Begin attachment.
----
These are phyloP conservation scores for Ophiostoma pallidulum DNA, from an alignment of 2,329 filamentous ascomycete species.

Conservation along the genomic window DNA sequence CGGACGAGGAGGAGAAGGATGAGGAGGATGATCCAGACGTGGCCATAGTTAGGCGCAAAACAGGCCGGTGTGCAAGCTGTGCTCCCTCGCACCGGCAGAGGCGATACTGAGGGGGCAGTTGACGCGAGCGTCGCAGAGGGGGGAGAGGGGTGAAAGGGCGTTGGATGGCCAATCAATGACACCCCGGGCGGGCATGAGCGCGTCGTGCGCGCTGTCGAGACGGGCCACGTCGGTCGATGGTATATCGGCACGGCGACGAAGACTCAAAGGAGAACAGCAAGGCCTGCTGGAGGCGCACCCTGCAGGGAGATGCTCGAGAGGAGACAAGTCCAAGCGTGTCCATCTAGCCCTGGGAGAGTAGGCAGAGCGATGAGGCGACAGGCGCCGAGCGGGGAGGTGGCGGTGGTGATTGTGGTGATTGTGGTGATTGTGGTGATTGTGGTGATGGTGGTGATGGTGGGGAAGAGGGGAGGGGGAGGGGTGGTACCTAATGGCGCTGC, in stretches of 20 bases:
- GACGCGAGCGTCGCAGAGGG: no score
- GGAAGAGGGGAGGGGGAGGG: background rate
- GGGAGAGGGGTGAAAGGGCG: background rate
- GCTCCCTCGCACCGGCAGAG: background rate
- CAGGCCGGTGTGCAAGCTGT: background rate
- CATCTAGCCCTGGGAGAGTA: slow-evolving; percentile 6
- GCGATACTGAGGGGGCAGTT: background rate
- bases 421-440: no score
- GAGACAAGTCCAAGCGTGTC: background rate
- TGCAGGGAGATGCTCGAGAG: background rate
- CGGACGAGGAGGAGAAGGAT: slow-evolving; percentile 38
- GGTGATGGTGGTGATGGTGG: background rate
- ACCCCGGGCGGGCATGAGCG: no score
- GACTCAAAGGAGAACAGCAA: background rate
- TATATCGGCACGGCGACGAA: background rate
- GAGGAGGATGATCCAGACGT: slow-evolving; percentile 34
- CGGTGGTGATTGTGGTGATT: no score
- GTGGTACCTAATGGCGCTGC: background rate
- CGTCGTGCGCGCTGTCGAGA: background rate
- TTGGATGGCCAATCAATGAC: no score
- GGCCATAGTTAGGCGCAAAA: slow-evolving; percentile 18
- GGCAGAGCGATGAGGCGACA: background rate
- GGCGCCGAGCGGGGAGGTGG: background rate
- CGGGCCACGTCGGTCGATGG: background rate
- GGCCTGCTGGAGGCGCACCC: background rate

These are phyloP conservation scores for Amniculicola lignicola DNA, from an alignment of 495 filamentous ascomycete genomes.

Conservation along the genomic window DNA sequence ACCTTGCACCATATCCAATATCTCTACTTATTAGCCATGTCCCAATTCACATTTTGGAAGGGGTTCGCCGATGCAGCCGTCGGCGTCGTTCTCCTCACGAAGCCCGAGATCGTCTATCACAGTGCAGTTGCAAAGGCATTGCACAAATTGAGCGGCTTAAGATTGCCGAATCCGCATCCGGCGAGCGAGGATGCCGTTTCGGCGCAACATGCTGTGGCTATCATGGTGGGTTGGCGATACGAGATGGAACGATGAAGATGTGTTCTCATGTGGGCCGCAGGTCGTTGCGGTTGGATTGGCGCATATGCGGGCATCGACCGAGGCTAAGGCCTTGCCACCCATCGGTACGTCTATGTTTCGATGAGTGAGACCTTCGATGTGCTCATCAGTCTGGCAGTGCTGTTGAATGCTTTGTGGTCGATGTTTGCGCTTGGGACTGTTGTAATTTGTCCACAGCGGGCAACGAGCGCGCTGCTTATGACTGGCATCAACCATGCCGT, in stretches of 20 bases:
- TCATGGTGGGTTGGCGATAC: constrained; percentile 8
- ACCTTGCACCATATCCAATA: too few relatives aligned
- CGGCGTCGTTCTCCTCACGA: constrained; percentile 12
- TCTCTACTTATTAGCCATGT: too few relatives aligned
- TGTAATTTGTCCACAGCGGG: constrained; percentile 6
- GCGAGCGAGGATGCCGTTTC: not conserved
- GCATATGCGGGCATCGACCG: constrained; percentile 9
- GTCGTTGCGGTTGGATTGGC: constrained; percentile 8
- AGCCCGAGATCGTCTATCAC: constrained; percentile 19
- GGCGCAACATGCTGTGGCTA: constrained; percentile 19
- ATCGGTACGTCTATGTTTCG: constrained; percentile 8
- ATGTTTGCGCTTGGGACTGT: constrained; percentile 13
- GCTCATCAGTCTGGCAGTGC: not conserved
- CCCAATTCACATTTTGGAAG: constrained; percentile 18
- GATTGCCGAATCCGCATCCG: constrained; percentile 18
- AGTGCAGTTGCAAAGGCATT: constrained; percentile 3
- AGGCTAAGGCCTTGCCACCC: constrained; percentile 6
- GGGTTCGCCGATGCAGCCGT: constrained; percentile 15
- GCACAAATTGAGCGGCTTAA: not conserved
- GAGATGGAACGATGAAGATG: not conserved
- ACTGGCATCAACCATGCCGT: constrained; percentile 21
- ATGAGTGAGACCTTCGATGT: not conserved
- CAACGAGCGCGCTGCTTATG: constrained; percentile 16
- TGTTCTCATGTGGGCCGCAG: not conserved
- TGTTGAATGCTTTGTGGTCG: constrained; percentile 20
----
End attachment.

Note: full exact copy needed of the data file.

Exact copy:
These are phyloP conservation scores for Ophiostoma pallidulum DNA, from an alignment of 2,329 filamentous ascomycete species.

Conservation along the genomic window DNA sequence CGGACGAGGAGGAGAAGGATGAGGAGGATGATCCAGACGTGGCCATAGTTAGGCGCAAAACAGGCCGGTGTGCAAGCTGTGCTCCCTCGCACCGGCAGAGGCGATACTGAGGGGGCAGTTGACGCGAGCGTCGCAGAGGGGGGAGAGGGGTGAAAGGGCGTTGGATGGCCAATCAATGACACCCCGGGCGGGCATGAGCGCGTCGTGCGCGCTGTCGAGACGGGCCACGTCGGTCGATGGTATATCGGCACGGCGACGAAGACTCAAAGGAGAACAGCAAGGCCTGCTGGAGGCGCACCCTGCAGGGAGATGCTCGAGAGGAGACAAGTCCAAGCGTGTCCATCTAGCCCTGGGAGAGTAGGCAGAGCGATGAGGCGACAGGCGCCGAGCGGGGAGGTGGCGGTGGTGATTGTGGTGATTGTGGTGATTGTGGTGATTGTGGTGATGGTGGTGATGGTGGGGAAGAGGGGAGGGGGAGGGGTGGTACCTAATGGCGCTGC, in stretches of 20 bases:
- GACGCGAGCGTCGCAGAGGG: no score
- GGAAGAGGGGAGGGGGAGGG: background rate
- GGGAGAGGGGTGAAAGGGCG: background rate
- GCTCCCTCGCACCGGCAGAG: background rate
- CAGGCCGGTGTGCAAGCTGT: background rate
- CATCTAGCCCTGGGAGAGTA: slow-evolving; percentile 6
- GCGATACTGAGGGGGCAGTT: background rate
- bases 421-440: no score
- GAGACAAGTCCAAGCGTGTC: background rate
- TGCAGGGAGATGCTCGAGAG: background rate
- CGGACGAGGAGGAGAAGGAT: slow-evolving; percentile 38
- GGTGATGGTGGTGATGGTGG: background rate
- ACCCCGGGCGGGCATGAGCG: no score
- GACTCAAAGGAGAACAGCAA: background rate
- TATATCGGCACGGCGACGAA: background rate
- GAGGAGGATGATCCAGACGT: slow-evolving; percentile 34
- CGGTGGTGATTGTGGTGATT: no score
- GTGGTACCTAATGGCGCTGC: background rate
- CGTCGTGCGCGCTGTCGAGA: background rate
- TTGGATGGCCAATCAATGAC: no score
- GGCCATAGTTAGGCGCAAAA: slow-evolving; percentile 18
- GGCAGAGCGATGAGGCGACA: background rate
- GGCGCCGAGCGGGGAGGTGG: background rate
- CGGGCCACGTCGGTCGATGG: background rate
- GGCCTGCTGGAGGCGCACCC: background rate

These are phyloP conservation scores for Amniculicola lignicola DNA, from an alignment of 495 filamentous ascomycete genomes.

Conservation along the genomic window DNA sequence ACCTTGCACCATATCCAATATCTCTACTTATTAGCCATGTCCCAATTCACATTTTGGAAGGGGTTCGCCGATGCAGCCGTCGGCGTCGTTCTCCTCACGAAGCCCGAGATCGTCTATCACAGTGCAGTTGCAAAGGCATTGCACAAATTGAGCGGCTTAAGATTGCCGAATCCGCATCCGGCGAGCGAGGATGCCGTTTCGGCGCAACATGCTGTGGCTATCATGGTGGGTTGGCGATACGAGATGGAACGATGAAGATGTGTTCTCATGTGGGCCGCAGGTCGTTGCGGTTGGATTGGCGCATATGCGGGCATCGACCGAGGCTAAGGCCTTGCCACCCATCGGTACGTCTATGTTTCGATGAGTGAGACCTTCGATGTGCTCATCAGTCTGGCAGTGCTGTTGAATGCTTTGTGGTCGATGTTTGCGCTTGGGACTGTTGTAATTTGTCCACAGCGGGCAACGAGCGCGCTGCTTATGACTGGCATCAACCATGCCGT, in stretches of 20 bases:
- TCATGGTGGGTTGGCGATAC: constrained; percentile 8
- ACCTTGCACCATATCCAATA: too few relatives aligned
- CGGCGTCGTTCTCCTCACGA: constrained; percentile 12
- TCTCTACTTATTAGCCATGT: too few relatives aligned
- TGTAATTTGTCCACAGCGGG: constrained; percentile 6
- GCGAGCGAGGATGCCGTTTC: not conserved
- GCATATGCGGGCATCGACCG: constrained; percentile 9
- GTCGTTGCGGTTGGATTGGC: constrained; percentile 8
- AGCCCGAGATCGTCTATCAC: constrained; percentile 19
- GGCGCAACATGCTGTGGCTA: constrained; percentile 19
- ATCGGTACGTCTATGTTTCG: constrained; percentile 8
- ATGTTTGCGCTTGGGACTGT: constrained; percentile 13
- GCTCATCAGTCTGGCAGTGC: not conserved
- CCCAATTCACATTTTGGAAG: constrained; percentile 18
- GATTGCCGAATCCGCATCCG: constrained; percentile 18
- AGTGCAGTTGCAAAGGCATT: constrained; percentile 3
- AGGCTAAGGCCTTGCCACCC: constrained; percentile 6
- GGGTTCGCCGATGCAGCCGT: constrained; percentile 15
- GCACAAATTGAGCGGCTTAA: not conserved
- GAGATGGAACGATGAAGATG: not conserved
- ACTGGCATCAACCATGCCGT: constrained; percentile 21
- ATGAGTGAGACCTTCGATGT: not conserved
- CAACGAGCGCGCTGCTTATG: constrained; percentile 16
- TGTTCTCATGTGGGCCGCAG: not conserved
- TGTTGAATGCTTTGTGGTCG: constrained; percentile 20